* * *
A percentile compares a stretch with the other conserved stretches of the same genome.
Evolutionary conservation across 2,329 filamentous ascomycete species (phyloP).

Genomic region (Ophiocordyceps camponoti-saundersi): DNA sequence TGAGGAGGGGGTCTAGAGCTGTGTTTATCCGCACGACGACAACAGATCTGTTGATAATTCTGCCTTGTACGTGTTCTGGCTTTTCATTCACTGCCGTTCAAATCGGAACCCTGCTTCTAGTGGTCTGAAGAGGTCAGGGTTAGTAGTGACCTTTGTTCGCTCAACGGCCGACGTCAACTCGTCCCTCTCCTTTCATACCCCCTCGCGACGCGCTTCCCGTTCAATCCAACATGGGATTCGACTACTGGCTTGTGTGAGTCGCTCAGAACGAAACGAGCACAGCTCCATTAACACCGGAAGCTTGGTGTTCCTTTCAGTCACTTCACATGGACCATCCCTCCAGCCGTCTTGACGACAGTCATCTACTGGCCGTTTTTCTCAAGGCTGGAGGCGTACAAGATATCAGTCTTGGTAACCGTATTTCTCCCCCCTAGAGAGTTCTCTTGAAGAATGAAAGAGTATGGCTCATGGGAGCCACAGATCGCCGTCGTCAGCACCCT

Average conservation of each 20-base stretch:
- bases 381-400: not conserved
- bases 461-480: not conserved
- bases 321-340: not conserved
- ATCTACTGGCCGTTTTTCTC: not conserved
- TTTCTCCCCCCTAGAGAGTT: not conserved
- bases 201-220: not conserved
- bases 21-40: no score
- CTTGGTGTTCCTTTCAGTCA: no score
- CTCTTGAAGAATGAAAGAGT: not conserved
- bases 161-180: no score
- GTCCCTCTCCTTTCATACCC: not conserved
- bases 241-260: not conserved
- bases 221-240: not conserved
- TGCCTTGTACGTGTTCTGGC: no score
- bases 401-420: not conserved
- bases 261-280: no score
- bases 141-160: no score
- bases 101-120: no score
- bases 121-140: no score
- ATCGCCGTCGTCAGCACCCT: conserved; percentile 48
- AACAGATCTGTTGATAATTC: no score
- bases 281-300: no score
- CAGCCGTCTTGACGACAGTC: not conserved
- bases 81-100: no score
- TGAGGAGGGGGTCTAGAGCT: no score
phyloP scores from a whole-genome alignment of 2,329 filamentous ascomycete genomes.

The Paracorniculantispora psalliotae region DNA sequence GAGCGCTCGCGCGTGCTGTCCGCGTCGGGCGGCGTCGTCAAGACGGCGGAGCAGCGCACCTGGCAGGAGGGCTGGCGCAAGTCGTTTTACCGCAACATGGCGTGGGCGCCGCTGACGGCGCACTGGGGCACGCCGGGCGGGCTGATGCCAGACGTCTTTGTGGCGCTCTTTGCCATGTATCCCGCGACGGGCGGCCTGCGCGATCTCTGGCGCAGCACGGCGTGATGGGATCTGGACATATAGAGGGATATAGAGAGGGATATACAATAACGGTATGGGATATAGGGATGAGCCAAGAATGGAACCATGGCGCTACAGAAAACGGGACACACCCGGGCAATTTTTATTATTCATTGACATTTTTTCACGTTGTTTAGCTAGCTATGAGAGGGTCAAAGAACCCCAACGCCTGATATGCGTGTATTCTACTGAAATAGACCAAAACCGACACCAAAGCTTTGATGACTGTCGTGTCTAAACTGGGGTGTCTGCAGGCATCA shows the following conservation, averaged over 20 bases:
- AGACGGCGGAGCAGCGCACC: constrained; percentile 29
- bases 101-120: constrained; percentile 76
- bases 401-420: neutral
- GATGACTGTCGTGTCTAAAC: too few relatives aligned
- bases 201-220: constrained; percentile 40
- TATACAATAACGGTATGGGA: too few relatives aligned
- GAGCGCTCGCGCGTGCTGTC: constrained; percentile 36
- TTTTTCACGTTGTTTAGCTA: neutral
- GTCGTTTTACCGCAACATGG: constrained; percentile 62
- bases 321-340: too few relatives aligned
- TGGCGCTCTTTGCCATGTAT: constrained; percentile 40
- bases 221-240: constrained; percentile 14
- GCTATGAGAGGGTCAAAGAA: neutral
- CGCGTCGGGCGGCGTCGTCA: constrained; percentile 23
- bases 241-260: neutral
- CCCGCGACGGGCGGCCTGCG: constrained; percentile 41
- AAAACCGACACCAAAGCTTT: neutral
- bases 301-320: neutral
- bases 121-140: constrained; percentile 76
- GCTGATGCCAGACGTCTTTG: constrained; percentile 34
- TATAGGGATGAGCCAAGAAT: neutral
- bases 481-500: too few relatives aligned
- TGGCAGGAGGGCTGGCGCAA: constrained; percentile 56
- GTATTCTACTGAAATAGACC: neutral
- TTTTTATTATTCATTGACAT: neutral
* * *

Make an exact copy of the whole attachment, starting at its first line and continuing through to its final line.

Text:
A percentile compares a stretch with the other conserved stretches of the same genome.
Evolutionary conservation across 2,329 filamentous ascomycete species (phyloP).

Genomic region (Ophiocordyceps camponoti-saundersi): DNA sequence TGAGGAGGGGGTCTAGAGCTGTGTTTATCCGCACGACGACAACAGATCTGTTGATAATTCTGCCTTGTACGTGTTCTGGCTTTTCATTCACTGCCGTTCAAATCGGAACCCTGCTTCTAGTGGTCTGAAGAGGTCAGGGTTAGTAGTGACCTTTGTTCGCTCAACGGCCGACGTCAACTCGTCCCTCTCCTTTCATACCCCCTCGCGACGCGCTTCCCGTTCAATCCAACATGGGATTCGACTACTGGCTTGTGTGAGTCGCTCAGAACGAAACGAGCACAGCTCCATTAACACCGGAAGCTTGGTGTTCCTTTCAGTCACTTCACATGGACCATCCCTCCAGCCGTCTTGACGACAGTCATCTACTGGCCGTTTTTCTCAAGGCTGGAGGCGTACAAGATATCAGTCTTGGTAACCGTATTTCTCCCCCCTAGAGAGTTCTCTTGAAGAATGAAAGAGTATGGCTCATGGGAGCCACAGATCGCCGTCGTCAGCACCCT

Average conservation of each 20-base stretch:
- bases 381-400: not conserved
- bases 461-480: not conserved
- bases 321-340: not conserved
- ATCTACTGGCCGTTTTTCTC: not conserved
- TTTCTCCCCCCTAGAGAGTT: not conserved
- bases 201-220: not conserved
- bases 21-40: no score
- CTTGGTGTTCCTTTCAGTCA: no score
- CTCTTGAAGAATGAAAGAGT: not conserved
- bases 161-180: no score
- GTCCCTCTCCTTTCATACCC: not conserved
- bases 241-260: not conserved
- bases 221-240: not conserved
- TGCCTTGTACGTGTTCTGGC: no score
- bases 401-420: not conserved
- bases 261-280: no score
- bases 141-160: no score
- bases 101-120: no score
- bases 121-140: no score
- ATCGCCGTCGTCAGCACCCT: conserved; percentile 48
- AACAGATCTGTTGATAATTC: no score
- bases 281-300: no score
- CAGCCGTCTTGACGACAGTC: not conserved
- bases 81-100: no score
- TGAGGAGGGGGTCTAGAGCT: no score
phyloP scores from a whole-genome alignment of 2,329 filamentous ascomycete genomes.

The Paracorniculantispora psalliotae region DNA sequence GAGCGCTCGCGCGTGCTGTCCGCGTCGGGCGGCGTCGTCAAGACGGCGGAGCAGCGCACCTGGCAGGAGGGCTGGCGCAAGTCGTTTTACCGCAACATGGCGTGGGCGCCGCTGACGGCGCACTGGGGCACGCCGGGCGGGCTGATGCCAGACGTCTTTGTGGCGCTCTTTGCCATGTATCCCGCGACGGGCGGCCTGCGCGATCTCTGGCGCAGCACGGCGTGATGGGATCTGGACATATAGAGGGATATAGAGAGGGATATACAATAACGGTATGGGATATAGGGATGAGCCAAGAATGGAACCATGGCGCTACAGAAAACGGGACACACCCGGGCAATTTTTATTATTCATTGACATTTTTTCACGTTGTTTAGCTAGCTATGAGAGGGTCAAAGAACCCCAACGCCTGATATGCGTGTATTCTACTGAAATAGACCAAAACCGACACCAAAGCTTTGATGACTGTCGTGTCTAAACTGGGGTGTCTGCAGGCATCA shows the following conservation, averaged over 20 bases:
- AGACGGCGGAGCAGCGCACC: constrained; percentile 29
- bases 101-120: constrained; percentile 76
- bases 401-420: neutral
- GATGACTGTCGTGTCTAAAC: too few relatives aligned
- bases 201-220: constrained; percentile 40
- TATACAATAACGGTATGGGA: too few relatives aligned
- GAGCGCTCGCGCGTGCTGTC: constrained; percentile 36
- TTTTTCACGTTGTTTAGCTA: neutral
- GTCGTTTTACCGCAACATGG: constrained; percentile 62
- bases 321-340: too few relatives aligned
- TGGCGCTCTTTGCCATGTAT: constrained; percentile 40
- bases 221-240: constrained; percentile 14
- GCTATGAGAGGGTCAAAGAA: neutral
- CGCGTCGGGCGGCGTCGTCA: constrained; percentile 23
- bases 241-260: neutral
- CCCGCGACGGGCGGCCTGCG: constrained; percentile 41
- AAAACCGACACCAAAGCTTT: neutral
- bases 301-320: neutral
- bases 121-140: constrained; percentile 76
- GCTGATGCCAGACGTCTTTG: constrained; percentile 34
- TATAGGGATGAGCCAAGAAT: neutral
- bases 481-500: too few relatives aligned
- TGGCAGGAGGGCTGGCGCAA: constrained; percentile 56
- GTATTCTACTGAAATAGACC: neutral
- TTTTTATTATTCATTGACAT: neutral